Now multiply those emergencies by two and you’ll start to get the bigger picture of Persinger’s dilemma. “There were literally two full crews shooting their blocks at a time throughout this period,” she explains. “And we were editing. Luckily we were editing there in Budapest, on the lot. It was pretty extraordinary. And then to have it come together as it did is a tribute to the teamwork that was going on.” Summoning up her vast reserve of self-awareness, she quips, “I’m a ‘control freak’ producer, but at some point you have to give up. You just couldn’t be on top of everything … My philosophy was to make sure that lines of communication were open and everyone was expressing what they needed and determining how we as producers could help them achieve what they needed to achieve. I think that’s my overriding philosophy. Luckily, everyone else believed the same thing.”

Persinger still reflects upon the crystallizing moment when she was able to appreciate the scope and scale of The Alienist’s production successes. “I remember the day that we went to shoot on [the] 300 Mulberry Street [set]. We had to do it on the weekend because we had to take over a public street in Budapest. That actually happened at the same weekend the Hollywood Foreign Press came down to visit, plus a lot of the people from the network and the studio were there.” So, no pressure. Go on. “It looked like 1896. There were pig carcasses, chicken carcasses hanging, there were street carts, any and every kind of cart, there were 250 extras out there, there were horses and carriages. This was an extraordinary experience. You really felt like you had stepped into 1890s New York.”

Persinger beams, harkening to her indie feature roots: “To get everybody to come together and speak this language of high-end filmmaking–because I’m not even gonna say people were making television, it was like filmmaking. Everybody was striving for the best of the best.”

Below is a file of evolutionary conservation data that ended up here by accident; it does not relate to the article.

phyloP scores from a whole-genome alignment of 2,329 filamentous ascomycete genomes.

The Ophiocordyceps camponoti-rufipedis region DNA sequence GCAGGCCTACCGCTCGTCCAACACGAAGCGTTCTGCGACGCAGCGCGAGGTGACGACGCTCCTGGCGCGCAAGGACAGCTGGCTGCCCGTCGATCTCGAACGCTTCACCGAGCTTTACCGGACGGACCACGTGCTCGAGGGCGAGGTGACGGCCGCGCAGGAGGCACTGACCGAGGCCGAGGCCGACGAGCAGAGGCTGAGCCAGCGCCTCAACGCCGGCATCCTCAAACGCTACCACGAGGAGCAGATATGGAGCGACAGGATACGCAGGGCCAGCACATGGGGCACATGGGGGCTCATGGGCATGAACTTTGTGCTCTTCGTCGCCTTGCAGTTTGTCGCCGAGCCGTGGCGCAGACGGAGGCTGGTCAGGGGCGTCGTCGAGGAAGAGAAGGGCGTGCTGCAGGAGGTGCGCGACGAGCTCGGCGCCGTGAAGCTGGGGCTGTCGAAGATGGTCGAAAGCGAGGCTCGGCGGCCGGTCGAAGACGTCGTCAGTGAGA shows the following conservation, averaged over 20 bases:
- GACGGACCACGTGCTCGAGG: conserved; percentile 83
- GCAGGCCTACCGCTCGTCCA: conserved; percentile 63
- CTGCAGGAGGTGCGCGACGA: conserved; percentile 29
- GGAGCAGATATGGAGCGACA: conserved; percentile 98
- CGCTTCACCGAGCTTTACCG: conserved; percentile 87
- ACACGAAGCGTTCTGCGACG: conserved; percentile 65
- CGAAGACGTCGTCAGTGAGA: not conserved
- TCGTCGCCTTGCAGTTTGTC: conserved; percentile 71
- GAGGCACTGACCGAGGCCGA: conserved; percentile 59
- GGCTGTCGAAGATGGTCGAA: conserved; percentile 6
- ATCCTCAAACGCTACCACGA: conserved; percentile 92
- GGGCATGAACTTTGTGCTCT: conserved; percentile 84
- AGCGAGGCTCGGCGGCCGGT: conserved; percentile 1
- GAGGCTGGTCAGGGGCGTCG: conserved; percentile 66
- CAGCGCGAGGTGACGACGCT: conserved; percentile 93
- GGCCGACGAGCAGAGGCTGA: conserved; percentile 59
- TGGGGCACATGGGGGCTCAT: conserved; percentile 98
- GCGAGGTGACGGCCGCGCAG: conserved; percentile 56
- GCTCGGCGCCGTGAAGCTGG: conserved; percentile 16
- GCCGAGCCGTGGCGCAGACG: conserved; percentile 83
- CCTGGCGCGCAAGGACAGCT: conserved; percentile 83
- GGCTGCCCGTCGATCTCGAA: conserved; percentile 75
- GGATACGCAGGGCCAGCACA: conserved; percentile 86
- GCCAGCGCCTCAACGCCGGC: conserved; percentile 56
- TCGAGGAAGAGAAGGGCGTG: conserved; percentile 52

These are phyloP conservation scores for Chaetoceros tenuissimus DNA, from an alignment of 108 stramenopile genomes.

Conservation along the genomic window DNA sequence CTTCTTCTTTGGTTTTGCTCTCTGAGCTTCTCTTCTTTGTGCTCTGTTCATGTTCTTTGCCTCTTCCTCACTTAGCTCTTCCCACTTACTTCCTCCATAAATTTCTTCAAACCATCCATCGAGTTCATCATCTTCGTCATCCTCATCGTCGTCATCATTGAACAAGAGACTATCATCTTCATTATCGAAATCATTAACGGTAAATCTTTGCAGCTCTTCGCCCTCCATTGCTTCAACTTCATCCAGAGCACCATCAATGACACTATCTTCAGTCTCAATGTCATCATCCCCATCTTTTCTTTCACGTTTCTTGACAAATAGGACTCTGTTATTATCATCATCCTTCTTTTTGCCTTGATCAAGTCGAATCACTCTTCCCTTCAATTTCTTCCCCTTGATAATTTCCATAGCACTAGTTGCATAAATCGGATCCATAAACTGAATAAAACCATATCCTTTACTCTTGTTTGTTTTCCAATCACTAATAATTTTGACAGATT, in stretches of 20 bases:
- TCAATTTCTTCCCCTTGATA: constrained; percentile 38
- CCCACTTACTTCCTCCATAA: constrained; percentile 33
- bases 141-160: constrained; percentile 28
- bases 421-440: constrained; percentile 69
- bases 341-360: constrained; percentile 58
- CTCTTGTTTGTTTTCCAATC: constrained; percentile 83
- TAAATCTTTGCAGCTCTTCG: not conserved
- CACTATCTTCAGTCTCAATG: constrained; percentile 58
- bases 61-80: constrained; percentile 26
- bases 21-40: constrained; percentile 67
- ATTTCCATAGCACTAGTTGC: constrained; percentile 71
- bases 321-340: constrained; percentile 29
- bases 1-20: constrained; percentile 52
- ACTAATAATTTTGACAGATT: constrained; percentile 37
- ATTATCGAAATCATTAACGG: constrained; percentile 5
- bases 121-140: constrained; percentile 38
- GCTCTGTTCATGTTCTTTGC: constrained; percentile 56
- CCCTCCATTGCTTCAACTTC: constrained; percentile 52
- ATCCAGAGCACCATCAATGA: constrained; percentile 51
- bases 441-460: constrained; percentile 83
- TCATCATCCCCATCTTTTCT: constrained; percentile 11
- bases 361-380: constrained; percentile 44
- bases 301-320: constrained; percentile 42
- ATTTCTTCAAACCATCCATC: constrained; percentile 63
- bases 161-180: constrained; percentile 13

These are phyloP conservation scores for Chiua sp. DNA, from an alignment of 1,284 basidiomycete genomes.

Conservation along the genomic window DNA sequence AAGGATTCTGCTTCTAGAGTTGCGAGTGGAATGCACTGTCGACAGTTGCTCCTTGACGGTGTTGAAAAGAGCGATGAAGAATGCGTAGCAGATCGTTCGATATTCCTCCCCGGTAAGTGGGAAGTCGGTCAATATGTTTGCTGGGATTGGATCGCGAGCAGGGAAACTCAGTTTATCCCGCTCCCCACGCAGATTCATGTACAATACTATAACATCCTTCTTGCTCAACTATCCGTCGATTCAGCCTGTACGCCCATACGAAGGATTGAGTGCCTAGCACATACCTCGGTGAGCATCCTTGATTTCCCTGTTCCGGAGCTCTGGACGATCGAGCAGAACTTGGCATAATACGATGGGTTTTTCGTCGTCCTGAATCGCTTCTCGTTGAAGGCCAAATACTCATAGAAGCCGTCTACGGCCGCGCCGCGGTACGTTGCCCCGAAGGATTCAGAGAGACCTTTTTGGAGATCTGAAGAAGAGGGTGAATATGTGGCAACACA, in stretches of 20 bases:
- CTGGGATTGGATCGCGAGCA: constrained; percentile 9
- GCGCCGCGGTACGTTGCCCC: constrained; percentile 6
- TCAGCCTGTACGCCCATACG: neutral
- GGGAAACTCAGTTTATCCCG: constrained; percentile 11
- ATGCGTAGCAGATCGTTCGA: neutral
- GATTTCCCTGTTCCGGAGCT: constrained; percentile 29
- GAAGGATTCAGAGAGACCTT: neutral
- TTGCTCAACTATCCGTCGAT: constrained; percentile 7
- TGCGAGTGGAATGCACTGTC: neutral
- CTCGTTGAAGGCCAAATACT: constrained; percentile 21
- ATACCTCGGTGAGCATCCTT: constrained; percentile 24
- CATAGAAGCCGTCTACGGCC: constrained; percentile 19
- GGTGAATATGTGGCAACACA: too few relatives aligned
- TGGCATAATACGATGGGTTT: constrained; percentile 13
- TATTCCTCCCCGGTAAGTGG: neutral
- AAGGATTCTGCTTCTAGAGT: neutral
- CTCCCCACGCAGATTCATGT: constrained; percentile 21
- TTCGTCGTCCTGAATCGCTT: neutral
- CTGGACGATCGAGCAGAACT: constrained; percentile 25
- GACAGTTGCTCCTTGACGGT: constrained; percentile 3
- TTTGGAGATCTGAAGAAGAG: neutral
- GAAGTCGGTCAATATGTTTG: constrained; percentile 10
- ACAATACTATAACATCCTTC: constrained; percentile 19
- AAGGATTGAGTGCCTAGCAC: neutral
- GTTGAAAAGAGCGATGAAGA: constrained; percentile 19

As story with so much immersive subtlety required a team with just such a pedigree. “We were telling the story that Caleb Carr created but very conscious that we were telling it in a time when these issues again are very much in the news … It speaks to the fact that America was made by immigrants who contributed enormously to the growth of the city and to the country.” Swedlin concludes, “It’s organic in the narrative.”

But how does that narrative fit within the larger context of pop culture? And how would the audience receive it? These questions were central to the make-or-break nature of bringing such challenging material to the masses, and Persinger wrestled with them endlessly. “I think now people are so used to seeing stories about serial killers and getting into the mind of the serial killer that I think the harder thing for us now is to make sure that it seems fresh. Especially when The Alienist is a precursor to all of those serial killer shows, movies, series, all of it.”

The intermingling of psychoanalysis and ritual murder has been a creative goldmine for TV producers of late. Dexter plumbed the morality behind the mask of death, Hannibal blurred the line between head-shrinker and scalp-taker, and Mindhunter pinpointed the moment when behavioral sciences awoke to the pathology of serial killers.

This thriller/therapy hybrid subgenre is apparently Marshall Persinger’s wheelhouse. She has been fascinated with the twisted subject matter ever since she was baptized in blood (metaphorically speaking) in the early 1990’s, earning one of her first major screen credits on the Citizen Kane of serial killer movies: The Silence of the Lambs. During her time working for the incomparable Jonathan Demme, Persinger bonded with writer E. Max Frye and Buffalo Bill himself, star Ted Levine. When the three of them reunited on the set of The Alienist, Rosalie Swedlin captured the moment on camera. “Rosalie actually took this picture of Max, Ted Levine and me, and we sent it to Jonathan [Demme] and we wrote him, ‘We wish you were here and we’re thinking of you.’ He wrote us back and said, ‘I can’t think of anywhere I’d rather be.’ And then one month later he died. We were so grateful that we got to do that. This is the emotional part of the interview.” Persinger pauses, acknowledging her grief and mustering up considerable strength. She repeats for emphasis, “We were so grateful that we got to do that.”

The producers of The Alienist have found killer success exorcising the darkest demons of history, but their personal bonds continue to light the way forward.
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*Theater and stair photos by Kremer Johnson Photography